JOHANNESBURG — Financial services group Cadiz Mining and Resources division head Peter Major has told Mining Weekly Online that the market’s response to the appointment of Ben Magara as Lonmin’s new CEO was “disappointing”.
Report by Miningweekly.com
The platinum miner’s shares were trading at £2,87 in London, down 1,24% on the March 28 close of £2,90
Lonmin’s shares on the Johannesburg Stock Exchange were trading at R40,25 down 2,26% on the March 28 close of R41,18.
“I am a little disappointed as to how the share price reacted to Magara’s appointment, particularly with the stable platinum price. I expected it to increase by around 2% because it is so bombed out right now,” Major commented.
Mining Weekly Online reported earlier on Tuesday that the former Anglo Coal South Africa CEO would occupy the top leadership role at Lonmin with effect from July 1, at which time acting CEO Simon Scott would resume his role as CFO.
Scott was appointed to head up the embattled miner in August after the then CEO Ian Farmer became ill in the midst of an international media storm over the deaths of 34 striking miners at its Marikana mine, in the North West province.
While Major believed Magara’s appointment was “a step in the right direction” he said that Magara’s areas of expertise — primarily around capital and engineering — meant that he may not have the hardline production-focused single-mindedness required to accelerate the company’s recovery.
“He doesn’t have a strong production perspective, which is what Lonmin needs at the moment — they need someone who can break rock and get the ore out of the ground,” he said.
He did, however, consider that Magara’s years of employment at large mining companies, most notably the Anglo American Group, meant that he would find the smaller Lonmin easier to manage.
In addition, Major said Lonmin’s decision to appoint a mining engineer rather than a financial expert was well considered.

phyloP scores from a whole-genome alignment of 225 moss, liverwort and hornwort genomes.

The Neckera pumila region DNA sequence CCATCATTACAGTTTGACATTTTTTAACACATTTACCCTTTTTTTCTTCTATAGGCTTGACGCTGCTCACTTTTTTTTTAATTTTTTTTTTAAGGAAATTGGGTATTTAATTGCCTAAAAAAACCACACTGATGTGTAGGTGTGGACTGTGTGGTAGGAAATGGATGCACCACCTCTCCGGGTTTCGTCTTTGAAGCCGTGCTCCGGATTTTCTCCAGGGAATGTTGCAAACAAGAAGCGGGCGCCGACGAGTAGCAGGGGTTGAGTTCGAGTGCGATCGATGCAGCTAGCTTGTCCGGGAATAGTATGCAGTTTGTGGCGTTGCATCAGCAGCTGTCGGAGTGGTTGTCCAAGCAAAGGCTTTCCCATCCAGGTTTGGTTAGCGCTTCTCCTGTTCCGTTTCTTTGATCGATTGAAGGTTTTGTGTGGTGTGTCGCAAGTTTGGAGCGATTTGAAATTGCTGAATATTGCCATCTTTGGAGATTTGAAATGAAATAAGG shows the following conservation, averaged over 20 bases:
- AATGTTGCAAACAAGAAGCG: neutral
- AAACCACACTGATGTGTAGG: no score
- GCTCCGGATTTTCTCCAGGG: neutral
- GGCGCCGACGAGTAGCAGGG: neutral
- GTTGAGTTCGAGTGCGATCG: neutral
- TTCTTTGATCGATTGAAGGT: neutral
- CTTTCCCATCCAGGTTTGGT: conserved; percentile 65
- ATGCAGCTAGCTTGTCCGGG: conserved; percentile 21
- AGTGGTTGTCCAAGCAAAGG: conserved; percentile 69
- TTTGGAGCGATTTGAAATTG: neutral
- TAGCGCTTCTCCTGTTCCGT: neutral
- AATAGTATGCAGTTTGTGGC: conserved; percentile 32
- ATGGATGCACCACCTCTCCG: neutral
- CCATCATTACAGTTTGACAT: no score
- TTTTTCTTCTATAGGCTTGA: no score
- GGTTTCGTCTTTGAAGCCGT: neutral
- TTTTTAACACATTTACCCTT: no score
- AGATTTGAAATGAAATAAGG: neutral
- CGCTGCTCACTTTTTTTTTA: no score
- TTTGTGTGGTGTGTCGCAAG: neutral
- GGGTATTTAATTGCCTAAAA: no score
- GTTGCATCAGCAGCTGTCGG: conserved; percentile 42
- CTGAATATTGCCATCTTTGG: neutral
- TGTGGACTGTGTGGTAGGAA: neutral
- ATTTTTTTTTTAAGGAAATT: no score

“At the moment, Lonmin needs someone who understands what can and can’t be done, what is possible and what is not. Mining is such a complex business and it is important to have someone who understands what is going on at the rock face,” he commented.
He added that, on paper, Magara “ticked a lot of boxes” and that, while Lonmin was struggling to recover from continuing labour and production challenges, the appointment presented good prospects for the Zimbabwean national.
“It is not as though they are handing him a poisoned chalice; this is a very good opportunity,” he emphasised.
Magara currently occupied the position of executive head of engineering and capital projects at Anglo American Platinum and had occupied several positions within the Anglo American Group.
He boasted 22 years experience in the mining industry had been a director of Anglo American South Africa since 2006, and was a nonexecutive director of phosphates firm Foskor.
Magara completed a degree in Mining Engineering from the University of Zimbabwe, where he was, in 1990, named the Best Final Year Mining Engineering student.
About Ben Magara
Full Name: Bennetor Magara
Position: Executive head: Engineering and projects at Anglo American Platinum (Amplats) since 2009
Main Activity of the Company: Mining platinum
Date and Place of Birth: June 24, 1967, Bikita, Zimbabwe
Education: BSc (Eng) (Hons), University of Zimbabwe, 1990; ADP,
London Business School; and AMP, Gordon Institute of Business Science
First Job: Underground miner
Size Of First Pay Packet: Z$1 164 a month
Size of Capital Portfolio: R7 billion to R10 billion a year
Number of People under Your Leadership: About 5 000
Management Style: Inspire and empower people to work to a purpose and have fun
Personal Best Achievement: My wife and two sons
Best Business Achievement: Being CEO of Anglo Coal South Africa at 38 years of age
Person Who Has Had the Biggest Influence on Your Career: My mother
Person You Would Most Like to Meet: Richard Branson – again
Businessperson Who Has Impressed You Most: Richard Branson
Philosophy of Life: Making a positive difference and having fun in all that I do
Biggest Ever Opportunity: Turning around the New Denmark colliery’s safety, production, costs and culture
Biggest Ever Disappointment: The death of a fellow miner